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Google: Conflict of Interest....This Time

Now that the dust has settled on the Google - Doubleclick acquisition, most of the buzz is around the upcoming layoffs. Those aren't surprising in my mind though. Rather the more interesting fallout is Google's decision to sell off the SEO/SEM division of DoubleClick, Performics. For the uninitiated, SEM shops like Performics are companies that manage third parties marketing spend with respect to search engine advertsing/keyword buys. Very often this involves a tangential business of optimizing organic search results as well. Performics did both.

From Google's recent announcement:

It’s clear to us that we do not want to be in the search engine marketing business. Maintaining objectivity in both search and advertising is paramount to Google’s mission and core to the trust we ask from our users. For this reason, we plan to sell the Performics search marketing business to a third party. We believe this will allow us to maintain objectivity and the search marketing business to continue to grow and innovate and serve its customers.

OK, so Google sees a conflict of interest in owning an SEM/ SEO shop. Fair enough. But where's the conflict? With its users? Can't be. When did Google users start caring whether their was objectivity in its advertising business?

People go to Google to find information. For the most part, most of us don't care whether someone paid Google to have their linked clicked or not, as long as we find it. Just like radio listeners never really cared about radio station payola, search engine users don't care about on-line payola like Adwords. Besides Google already has a host of tools available to advertisers to manage their keyword buys, i.e. kinda like what SEM shops do.

Everyone knows that the trust Google has with its users is in the organic results, not the ads. So that must be where the conflict is then, on the SEO side. Google doesn't want to appear non-objective there. OK. Hmmmmm. Wait. Actually that can't be the case either. Google mucks with its organic results all the times.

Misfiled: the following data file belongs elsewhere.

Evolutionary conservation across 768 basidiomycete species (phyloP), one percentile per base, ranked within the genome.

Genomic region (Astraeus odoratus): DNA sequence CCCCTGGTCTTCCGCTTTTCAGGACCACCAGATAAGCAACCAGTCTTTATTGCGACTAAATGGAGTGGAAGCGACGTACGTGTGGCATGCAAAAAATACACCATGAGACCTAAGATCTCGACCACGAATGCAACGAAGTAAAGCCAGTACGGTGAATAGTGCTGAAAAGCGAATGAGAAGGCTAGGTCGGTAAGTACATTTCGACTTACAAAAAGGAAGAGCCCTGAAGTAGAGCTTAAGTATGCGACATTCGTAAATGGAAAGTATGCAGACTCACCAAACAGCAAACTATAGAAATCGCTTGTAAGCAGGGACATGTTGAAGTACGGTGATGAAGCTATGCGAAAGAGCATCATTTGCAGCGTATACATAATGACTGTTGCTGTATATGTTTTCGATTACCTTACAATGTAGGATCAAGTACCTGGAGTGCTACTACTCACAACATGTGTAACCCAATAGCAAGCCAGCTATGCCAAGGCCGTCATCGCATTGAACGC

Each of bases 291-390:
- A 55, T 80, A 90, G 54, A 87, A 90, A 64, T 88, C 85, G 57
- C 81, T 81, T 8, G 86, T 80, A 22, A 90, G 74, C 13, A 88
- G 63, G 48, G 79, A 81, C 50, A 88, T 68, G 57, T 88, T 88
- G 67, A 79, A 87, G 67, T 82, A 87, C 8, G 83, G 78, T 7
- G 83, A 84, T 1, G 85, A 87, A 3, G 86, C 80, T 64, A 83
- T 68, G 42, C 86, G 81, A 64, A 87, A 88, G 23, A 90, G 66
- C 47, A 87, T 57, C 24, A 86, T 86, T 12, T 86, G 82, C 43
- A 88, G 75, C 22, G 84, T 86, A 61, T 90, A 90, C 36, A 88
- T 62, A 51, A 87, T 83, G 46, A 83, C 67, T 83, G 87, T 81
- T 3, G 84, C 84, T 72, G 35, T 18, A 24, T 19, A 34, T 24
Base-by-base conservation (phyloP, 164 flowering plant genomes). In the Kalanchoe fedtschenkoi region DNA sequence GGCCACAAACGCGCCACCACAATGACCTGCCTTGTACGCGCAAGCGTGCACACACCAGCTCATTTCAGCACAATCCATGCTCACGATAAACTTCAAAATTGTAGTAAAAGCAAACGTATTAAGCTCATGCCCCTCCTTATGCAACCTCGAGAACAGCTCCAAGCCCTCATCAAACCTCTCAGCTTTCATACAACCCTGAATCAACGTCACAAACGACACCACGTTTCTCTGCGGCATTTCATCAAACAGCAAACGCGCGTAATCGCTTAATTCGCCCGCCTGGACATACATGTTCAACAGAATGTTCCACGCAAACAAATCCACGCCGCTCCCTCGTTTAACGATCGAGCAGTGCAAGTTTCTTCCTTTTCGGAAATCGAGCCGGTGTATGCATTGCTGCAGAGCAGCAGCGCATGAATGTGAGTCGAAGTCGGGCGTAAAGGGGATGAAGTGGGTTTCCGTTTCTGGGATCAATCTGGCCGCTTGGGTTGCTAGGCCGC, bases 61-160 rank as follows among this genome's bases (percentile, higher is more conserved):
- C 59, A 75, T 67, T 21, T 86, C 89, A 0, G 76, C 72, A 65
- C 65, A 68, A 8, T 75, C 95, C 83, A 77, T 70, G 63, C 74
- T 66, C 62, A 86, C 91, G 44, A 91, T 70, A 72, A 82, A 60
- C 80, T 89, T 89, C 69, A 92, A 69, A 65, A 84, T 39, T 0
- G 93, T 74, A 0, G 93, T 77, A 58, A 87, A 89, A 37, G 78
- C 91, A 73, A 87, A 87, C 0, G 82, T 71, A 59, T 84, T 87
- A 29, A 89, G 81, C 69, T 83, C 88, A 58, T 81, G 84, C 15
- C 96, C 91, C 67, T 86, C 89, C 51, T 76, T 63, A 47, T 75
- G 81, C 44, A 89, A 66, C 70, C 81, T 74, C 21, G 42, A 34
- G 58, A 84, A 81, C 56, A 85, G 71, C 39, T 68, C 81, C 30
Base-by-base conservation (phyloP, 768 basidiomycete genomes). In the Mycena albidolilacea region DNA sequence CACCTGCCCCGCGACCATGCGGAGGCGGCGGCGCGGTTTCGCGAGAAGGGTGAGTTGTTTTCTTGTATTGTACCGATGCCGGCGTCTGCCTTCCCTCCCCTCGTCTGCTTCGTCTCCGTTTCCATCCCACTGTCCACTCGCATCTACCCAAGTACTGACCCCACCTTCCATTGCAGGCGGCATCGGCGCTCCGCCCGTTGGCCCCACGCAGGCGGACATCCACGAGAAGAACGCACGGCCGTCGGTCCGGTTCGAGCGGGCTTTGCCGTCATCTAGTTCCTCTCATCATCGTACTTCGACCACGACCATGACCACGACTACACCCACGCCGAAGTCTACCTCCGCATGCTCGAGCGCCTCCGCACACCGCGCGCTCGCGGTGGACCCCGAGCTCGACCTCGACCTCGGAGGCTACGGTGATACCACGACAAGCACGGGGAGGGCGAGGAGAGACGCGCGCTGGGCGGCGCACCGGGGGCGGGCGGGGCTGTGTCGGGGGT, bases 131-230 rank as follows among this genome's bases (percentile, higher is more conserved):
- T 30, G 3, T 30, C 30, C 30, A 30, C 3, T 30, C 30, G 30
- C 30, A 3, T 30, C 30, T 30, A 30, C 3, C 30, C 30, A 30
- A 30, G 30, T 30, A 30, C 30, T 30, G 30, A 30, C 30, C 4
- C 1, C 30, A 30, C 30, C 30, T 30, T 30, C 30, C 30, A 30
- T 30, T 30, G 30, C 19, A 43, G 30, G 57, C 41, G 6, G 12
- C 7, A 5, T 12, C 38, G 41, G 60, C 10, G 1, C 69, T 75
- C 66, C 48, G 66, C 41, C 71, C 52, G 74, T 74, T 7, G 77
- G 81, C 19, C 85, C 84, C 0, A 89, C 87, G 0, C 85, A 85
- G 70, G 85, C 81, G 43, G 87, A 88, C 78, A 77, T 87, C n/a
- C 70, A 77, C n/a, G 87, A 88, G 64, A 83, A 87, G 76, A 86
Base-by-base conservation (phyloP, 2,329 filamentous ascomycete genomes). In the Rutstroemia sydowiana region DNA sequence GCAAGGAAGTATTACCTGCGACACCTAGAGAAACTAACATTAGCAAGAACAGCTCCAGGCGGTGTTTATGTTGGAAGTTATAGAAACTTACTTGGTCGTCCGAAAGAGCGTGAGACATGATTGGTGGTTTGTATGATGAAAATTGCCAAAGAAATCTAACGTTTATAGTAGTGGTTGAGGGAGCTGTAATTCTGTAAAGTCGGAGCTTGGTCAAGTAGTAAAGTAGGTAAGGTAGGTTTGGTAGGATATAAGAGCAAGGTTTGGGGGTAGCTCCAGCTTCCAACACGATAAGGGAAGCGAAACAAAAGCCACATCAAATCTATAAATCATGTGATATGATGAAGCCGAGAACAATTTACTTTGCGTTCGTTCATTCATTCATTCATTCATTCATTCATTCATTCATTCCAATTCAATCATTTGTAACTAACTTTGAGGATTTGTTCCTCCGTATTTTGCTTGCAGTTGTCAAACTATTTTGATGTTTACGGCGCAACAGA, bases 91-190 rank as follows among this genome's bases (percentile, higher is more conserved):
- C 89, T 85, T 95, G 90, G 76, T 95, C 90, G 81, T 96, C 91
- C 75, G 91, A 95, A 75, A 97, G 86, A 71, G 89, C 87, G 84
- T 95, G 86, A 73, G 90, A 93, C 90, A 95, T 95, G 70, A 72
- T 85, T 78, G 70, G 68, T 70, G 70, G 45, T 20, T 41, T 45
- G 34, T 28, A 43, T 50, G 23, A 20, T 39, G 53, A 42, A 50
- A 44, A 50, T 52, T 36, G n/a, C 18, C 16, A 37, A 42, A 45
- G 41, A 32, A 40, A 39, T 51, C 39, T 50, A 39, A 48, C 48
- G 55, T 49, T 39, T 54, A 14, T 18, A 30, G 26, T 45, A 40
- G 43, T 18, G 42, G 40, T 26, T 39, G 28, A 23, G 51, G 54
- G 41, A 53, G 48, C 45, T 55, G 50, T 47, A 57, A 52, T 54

Take for instance, the various one boxes that appear at the top of reference-like searches, promoting certain data sets to the top of pages. Those aren't organic results - and their presence certainly denies traffic to non-proprietary organic results. That's not compromising SEO? And when Knol results start showing up at the top of Google results? That's not compromising SEO? Oh, wait, that's SEO for Google's stuff, not anyone else's. Right. I see. Users don't care about that I guess.

Bottom line is that the only new conflict of interest created if Google kept Performics is that Google would be openly competing with the cottage industry it created. A cottage industry that is a hugely successful marketing channel for them. That can't happen.

So fine, sell off Performics. But don't tell us the old politician trick and tell me its for the children user. Be honest and say its to keep your channel healthy because in most other places the "no conflict, no interest" seems to apply.

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This page contains a single entry from the blog posted on April 2, 2008 2:57 PM.

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